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Bargain buys: 500 value items that can cut your cost of living

A shopper pushes a trolley in a supermarket in London, Britain April 11, 2017. British retail sales shrank at the fastest rate in nearly seven years during the past three months, despite a pickup in February, adding to signs that a major driver of Britain's economy is faltering after last year's Brexit vote. REUTERS/Neil Hall
Do you know which things in your shopping trolley are 'great value'. Photo: Reuters/Neil Hall.

A new 'Great Value' label has been created to help UK shoppers get the best bargains as the cost of living crisis bites.

British consumer champion Which? has researched a list of products that offer the best value for money, including bargain buy items such as nappies, rechargeable batteries, TVs, fridges and mattresses.

Each product that was researched has been awarded a ‘Great Value’ badge to indicate how they combine value for money with good quality.

Some examples of the 500 products that were deemed 'great value' are Aldi nappies that work out at 5p each, rechargeable batteries from Ikea that hold an exceptional amount of charge and an easy-to-use £35 electric shaver from Braun.

Read more: How does inflation in the UK compare to the EU?

Other great examples include a product that can help people save money by not buying takeaway coffee.

The Which? research highlights the Melitta Look IV Therm Timer Filter Coffee Machine, coming in at a price of £48.

One fridge freezer was awarded the Great Value badge, the Samsung RB34T602ESA (005930.KS) comes in at £479 per unit.

Shoppers browse in an IKEA store in Wembley, north London January 28, 2015.   IKEA Group, the world's biggest furniture retailer, posted on Wednesday a fiscal full-year net profit that was unchanged from the year before and said the European market continued to improve. REUTERS/Neil Hall (BRITAIN - Tags: BUSINESS)
Shoppers browse in an IKEA store in Wembley, north London. Photo: Reuters/Neil Hall.

The product was tested in the Which? labs and was found to keep the temperature inside accurate and reliable, no matter the temperature outside.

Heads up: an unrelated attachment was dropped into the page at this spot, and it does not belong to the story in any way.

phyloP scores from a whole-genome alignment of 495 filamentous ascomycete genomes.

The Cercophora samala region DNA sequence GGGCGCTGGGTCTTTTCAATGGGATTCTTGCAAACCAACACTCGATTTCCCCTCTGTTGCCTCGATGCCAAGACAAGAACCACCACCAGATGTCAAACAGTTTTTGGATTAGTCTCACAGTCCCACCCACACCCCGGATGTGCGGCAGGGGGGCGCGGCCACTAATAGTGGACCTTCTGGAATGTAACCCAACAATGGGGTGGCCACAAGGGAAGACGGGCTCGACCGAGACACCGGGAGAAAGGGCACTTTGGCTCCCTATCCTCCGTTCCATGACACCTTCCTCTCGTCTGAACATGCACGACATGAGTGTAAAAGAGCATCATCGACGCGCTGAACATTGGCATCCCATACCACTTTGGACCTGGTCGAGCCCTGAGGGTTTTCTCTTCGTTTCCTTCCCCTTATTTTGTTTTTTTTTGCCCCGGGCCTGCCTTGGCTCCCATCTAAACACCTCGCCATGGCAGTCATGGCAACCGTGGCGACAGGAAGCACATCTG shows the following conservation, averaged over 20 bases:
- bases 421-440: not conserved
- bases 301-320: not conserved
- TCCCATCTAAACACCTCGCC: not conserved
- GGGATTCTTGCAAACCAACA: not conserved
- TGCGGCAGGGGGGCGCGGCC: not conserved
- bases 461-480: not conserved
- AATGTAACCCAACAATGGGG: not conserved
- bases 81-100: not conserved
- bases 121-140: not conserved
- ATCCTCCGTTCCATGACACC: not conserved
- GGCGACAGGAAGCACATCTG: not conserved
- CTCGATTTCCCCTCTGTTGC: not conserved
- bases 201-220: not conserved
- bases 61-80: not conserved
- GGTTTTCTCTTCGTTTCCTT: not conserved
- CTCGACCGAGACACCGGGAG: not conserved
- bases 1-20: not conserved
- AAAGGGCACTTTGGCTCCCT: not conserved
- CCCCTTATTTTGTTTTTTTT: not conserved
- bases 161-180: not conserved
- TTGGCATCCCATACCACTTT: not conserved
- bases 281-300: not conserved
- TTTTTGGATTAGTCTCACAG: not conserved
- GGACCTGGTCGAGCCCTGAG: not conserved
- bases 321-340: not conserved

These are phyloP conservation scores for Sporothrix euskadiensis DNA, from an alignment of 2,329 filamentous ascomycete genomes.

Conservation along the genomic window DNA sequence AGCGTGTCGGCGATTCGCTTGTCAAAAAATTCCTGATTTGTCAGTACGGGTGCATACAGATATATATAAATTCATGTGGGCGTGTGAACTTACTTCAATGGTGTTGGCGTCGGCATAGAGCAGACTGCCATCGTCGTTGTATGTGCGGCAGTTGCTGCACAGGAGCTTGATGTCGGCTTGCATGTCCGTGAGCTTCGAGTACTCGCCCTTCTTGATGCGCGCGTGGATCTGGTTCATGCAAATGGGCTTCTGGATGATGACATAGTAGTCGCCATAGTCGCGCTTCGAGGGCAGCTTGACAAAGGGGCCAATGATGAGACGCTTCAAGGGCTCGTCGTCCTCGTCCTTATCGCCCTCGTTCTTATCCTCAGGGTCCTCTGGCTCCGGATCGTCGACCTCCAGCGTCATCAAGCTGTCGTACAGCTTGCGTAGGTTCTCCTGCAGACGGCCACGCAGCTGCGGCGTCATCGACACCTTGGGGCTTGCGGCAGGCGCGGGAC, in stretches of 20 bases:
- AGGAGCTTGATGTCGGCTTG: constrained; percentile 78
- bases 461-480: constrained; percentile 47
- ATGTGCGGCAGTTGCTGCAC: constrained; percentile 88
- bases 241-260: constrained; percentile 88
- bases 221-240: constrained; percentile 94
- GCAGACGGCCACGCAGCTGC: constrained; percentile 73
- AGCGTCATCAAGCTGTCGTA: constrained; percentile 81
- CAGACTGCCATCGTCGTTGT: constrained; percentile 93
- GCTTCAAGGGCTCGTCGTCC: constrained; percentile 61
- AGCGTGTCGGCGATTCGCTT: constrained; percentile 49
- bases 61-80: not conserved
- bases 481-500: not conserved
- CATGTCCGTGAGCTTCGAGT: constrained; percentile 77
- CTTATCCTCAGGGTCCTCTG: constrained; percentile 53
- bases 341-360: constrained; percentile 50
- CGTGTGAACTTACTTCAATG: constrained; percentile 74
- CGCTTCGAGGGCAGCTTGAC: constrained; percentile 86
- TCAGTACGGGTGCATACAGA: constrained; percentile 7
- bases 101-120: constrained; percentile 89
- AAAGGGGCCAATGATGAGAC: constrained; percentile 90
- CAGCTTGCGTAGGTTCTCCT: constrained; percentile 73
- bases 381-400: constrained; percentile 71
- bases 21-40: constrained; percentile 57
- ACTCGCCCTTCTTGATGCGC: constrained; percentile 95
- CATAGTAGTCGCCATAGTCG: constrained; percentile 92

In terms of TVs, at £549 the LG 50NANO766QA is around £250 cheaper than the average tested by Which? in this category.

The Which? lab put it through their consumer testing regime and found that the TV had sharp image, although its 4K HDR was less impressive when compared to competitors.

Another product that got a 'Great Value' badge is a mattress from Ikea that costs £99.

The Vadsö 204.513.36 firm was considered to be a substantive £550 cheaper than the average pocket sprung and open coil mattresses.

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However, Which? advise that the mattress is best for those who sleep alone rather than couples, as it was found to be quite bouncy.

Referring to the products that were found to be a bargain principle researcher at Which? Matt Knight said:“Whether you are buying nappies, thinking of gifting someone an electric shaver for Christmas or really need a new mattress, savings can add up on everyday items and you could potentially save an awful lot on more expensive purchases.

“Our testing covers thousands of products and while they may not all score as highly as our Best Buys, Which?’s Great Value recommendations will make sure you don’t spend a fortune and end up disappointed with something that doesn’t work.”

Which? also has an Eco Buy badge, that highlights the products that are best for the environment, while still performing their main job well.

Eco Buy badge products include washing machines and dishwashers that should last a long time, use the least energy and water and can be repaired if something goes wrong, without compromising on their cleaning performance.

Consumer purchasing power has diminished in the UK because of rising prices.

There is an increasing need to save money amid the rising costs of the essentials and this has made consumers more cautious when making purchases.

Watch: Cost of living: UK economy edges closer to stagnation with factory slump